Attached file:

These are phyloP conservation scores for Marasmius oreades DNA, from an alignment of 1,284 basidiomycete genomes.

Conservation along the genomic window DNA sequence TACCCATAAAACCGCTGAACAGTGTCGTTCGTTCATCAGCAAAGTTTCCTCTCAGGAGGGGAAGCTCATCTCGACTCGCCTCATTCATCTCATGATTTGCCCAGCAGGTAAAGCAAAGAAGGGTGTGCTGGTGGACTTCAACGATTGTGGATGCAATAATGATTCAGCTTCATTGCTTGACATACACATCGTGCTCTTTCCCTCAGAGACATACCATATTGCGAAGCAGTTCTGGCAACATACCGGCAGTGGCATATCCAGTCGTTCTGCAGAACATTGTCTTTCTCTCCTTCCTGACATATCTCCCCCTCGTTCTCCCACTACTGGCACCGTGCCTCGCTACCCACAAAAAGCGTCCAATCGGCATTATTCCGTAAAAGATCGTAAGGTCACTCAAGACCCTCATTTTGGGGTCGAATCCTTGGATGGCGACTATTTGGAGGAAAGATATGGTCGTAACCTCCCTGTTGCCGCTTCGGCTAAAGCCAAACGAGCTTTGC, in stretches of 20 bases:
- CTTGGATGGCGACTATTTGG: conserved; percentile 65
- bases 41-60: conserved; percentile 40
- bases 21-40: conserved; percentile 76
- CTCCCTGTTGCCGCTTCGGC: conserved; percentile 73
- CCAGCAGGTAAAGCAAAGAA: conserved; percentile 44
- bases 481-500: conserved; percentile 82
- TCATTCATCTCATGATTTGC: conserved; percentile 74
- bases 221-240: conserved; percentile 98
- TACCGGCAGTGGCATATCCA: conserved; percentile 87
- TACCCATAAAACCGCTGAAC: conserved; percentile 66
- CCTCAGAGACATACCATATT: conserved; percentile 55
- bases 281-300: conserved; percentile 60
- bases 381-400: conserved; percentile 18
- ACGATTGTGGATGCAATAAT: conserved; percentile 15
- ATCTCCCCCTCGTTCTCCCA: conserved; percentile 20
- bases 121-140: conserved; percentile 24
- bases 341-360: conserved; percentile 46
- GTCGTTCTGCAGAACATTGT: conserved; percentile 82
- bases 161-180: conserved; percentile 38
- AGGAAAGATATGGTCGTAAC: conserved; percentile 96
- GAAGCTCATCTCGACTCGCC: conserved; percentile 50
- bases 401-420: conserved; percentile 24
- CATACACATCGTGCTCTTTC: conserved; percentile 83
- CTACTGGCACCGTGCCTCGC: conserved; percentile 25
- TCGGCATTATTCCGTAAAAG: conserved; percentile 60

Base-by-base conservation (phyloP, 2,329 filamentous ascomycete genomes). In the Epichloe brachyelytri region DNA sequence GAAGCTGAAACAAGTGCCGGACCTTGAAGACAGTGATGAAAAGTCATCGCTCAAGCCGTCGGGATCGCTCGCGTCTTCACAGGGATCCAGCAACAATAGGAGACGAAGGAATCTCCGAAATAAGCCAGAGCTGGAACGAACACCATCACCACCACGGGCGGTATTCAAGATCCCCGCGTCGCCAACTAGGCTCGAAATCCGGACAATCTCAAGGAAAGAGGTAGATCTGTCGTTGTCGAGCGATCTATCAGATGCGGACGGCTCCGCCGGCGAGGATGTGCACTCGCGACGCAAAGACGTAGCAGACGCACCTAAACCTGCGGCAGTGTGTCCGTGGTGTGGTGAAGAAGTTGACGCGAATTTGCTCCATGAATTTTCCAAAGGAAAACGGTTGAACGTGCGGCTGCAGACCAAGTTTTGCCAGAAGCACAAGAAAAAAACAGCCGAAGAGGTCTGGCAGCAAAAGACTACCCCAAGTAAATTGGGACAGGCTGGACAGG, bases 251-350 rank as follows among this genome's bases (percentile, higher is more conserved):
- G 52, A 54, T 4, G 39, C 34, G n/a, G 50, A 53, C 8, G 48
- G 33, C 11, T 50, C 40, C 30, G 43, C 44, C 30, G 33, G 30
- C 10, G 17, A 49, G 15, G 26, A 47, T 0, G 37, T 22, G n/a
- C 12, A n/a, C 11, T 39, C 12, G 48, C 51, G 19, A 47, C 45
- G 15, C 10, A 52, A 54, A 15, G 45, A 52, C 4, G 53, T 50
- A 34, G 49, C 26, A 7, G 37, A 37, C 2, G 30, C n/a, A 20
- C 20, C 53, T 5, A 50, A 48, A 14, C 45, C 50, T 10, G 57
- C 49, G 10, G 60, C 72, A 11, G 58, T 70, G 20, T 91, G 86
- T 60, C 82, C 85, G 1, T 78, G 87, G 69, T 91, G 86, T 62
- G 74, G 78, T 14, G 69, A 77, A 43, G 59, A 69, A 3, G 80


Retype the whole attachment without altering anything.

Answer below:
These are phyloP conservation scores for Marasmius oreades DNA, from an alignment of 1,284 basidiomycete genomes.

Conservation along the genomic window DNA sequence TACCCATAAAACCGCTGAACAGTGTCGTTCGTTCATCAGCAAAGTTTCCTCTCAGGAGGGGAAGCTCATCTCGACTCGCCTCATTCATCTCATGATTTGCCCAGCAGGTAAAGCAAAGAAGGGTGTGCTGGTGGACTTCAACGATTGTGGATGCAATAATGATTCAGCTTCATTGCTTGACATACACATCGTGCTCTTTCCCTCAGAGACATACCATATTGCGAAGCAGTTCTGGCAACATACCGGCAGTGGCATATCCAGTCGTTCTGCAGAACATTGTCTTTCTCTCCTTCCTGACATATCTCCCCCTCGTTCTCCCACTACTGGCACCGTGCCTCGCTACCCACAAAAAGCGTCCAATCGGCATTATTCCGTAAAAGATCGTAAGGTCACTCAAGACCCTCATTTTGGGGTCGAATCCTTGGATGGCGACTATTTGGAGGAAAGATATGGTCGTAACCTCCCTGTTGCCGCTTCGGCTAAAGCCAAACGAGCTTTGC, in stretches of 20 bases:
- CTTGGATGGCGACTATTTGG: conserved; percentile 65
- bases 41-60: conserved; percentile 40
- bases 21-40: conserved; percentile 76
- CTCCCTGTTGCCGCTTCGGC: conserved; percentile 73
- CCAGCAGGTAAAGCAAAGAA: conserved; percentile 44
- bases 481-500: conserved; percentile 82
- TCATTCATCTCATGATTTGC: conserved; percentile 74
- bases 221-240: conserved; percentile 98
- TACCGGCAGTGGCATATCCA: conserved; percentile 87
- TACCCATAAAACCGCTGAAC: conserved; percentile 66
- CCTCAGAGACATACCATATT: conserved; percentile 55
- bases 281-300: conserved; percentile 60
- bases 381-400: conserved; percentile 18
- ACGATTGTGGATGCAATAAT: conserved; percentile 15
- ATCTCCCCCTCGTTCTCCCA: conserved; percentile 20
- bases 121-140: conserved; percentile 24
- bases 341-360: conserved; percentile 46
- GTCGTTCTGCAGAACATTGT: conserved; percentile 82
- bases 161-180: conserved; percentile 38
- AGGAAAGATATGGTCGTAAC: conserved; percentile 96
- GAAGCTCATCTCGACTCGCC: conserved; percentile 50
- bases 401-420: conserved; percentile 24
- CATACACATCGTGCTCTTTC: conserved; percentile 83
- CTACTGGCACCGTGCCTCGC: conserved; percentile 25
- TCGGCATTATTCCGTAAAAG: conserved; percentile 60

Base-by-base conservation (phyloP, 2,329 filamentous ascomycete genomes). In the Epichloe brachyelytri region DNA sequence GAAGCTGAAACAAGTGCCGGACCTTGAAGACAGTGATGAAAAGTCATCGCTCAAGCCGTCGGGATCGCTCGCGTCTTCACAGGGATCCAGCAACAATAGGAGACGAAGGAATCTCCGAAATAAGCCAGAGCTGGAACGAACACCATCACCACCACGGGCGGTATTCAAGATCCCCGCGTCGCCAACTAGGCTCGAAATCCGGACAATCTCAAGGAAAGAGGTAGATCTGTCGTTGTCGAGCGATCTATCAGATGCGGACGGCTCCGCCGGCGAGGATGTGCACTCGCGACGCAAAGACGTAGCAGACGCACCTAAACCTGCGGCAGTGTGTCCGTGGTGTGGTGAAGAAGTTGACGCGAATTTGCTCCATGAATTTTCCAAAGGAAAACGGTTGAACGTGCGGCTGCAGACCAAGTTTTGCCAGAAGCACAAGAAAAAAACAGCCGAAGAGGTCTGGCAGCAAAAGACTACCCCAAGTAAATTGGGACAGGCTGGACAGG, bases 251-350 rank as follows among this genome's bases (percentile, higher is more conserved):
- G 52, A 54, T 4, G 39, C 34, G n/a, G 50, A 53, C 8, G 48
- G 33, C 11, T 50, C 40, C 30, G 43, C 44, C 30, G 33, G 30
- C 10, G 17, A 49, G 15, G 26, A 47, T 0, G 37, T 22, G n/a
- C 12, A n/a, C 11, T 39, C 12, G 48, C 51, G 19, A 47, C 45
- G 15, C 10, A 52, A 54, A 15, G 45, A 52, C 4, G 53, T 50
- A 34, G 49, C 26, A 7, G 37, A 37, C 2, G 30, C n/a, A 20
- C 20, C 53, T 5, A 50, A 48, A 14, C 45, C 50, T 10, G 57
- C 49, G 10, G 60, C 72, A 11, G 58, T 70, G 20, T 91, G 86
- T 60, C 82, C 85, G 1, T 78, G 87, G 69, T 91, G 86, T 62
- G 74, G 78, T 14, G 69, A 77, A 43, G 59, A 69, A 3, G 80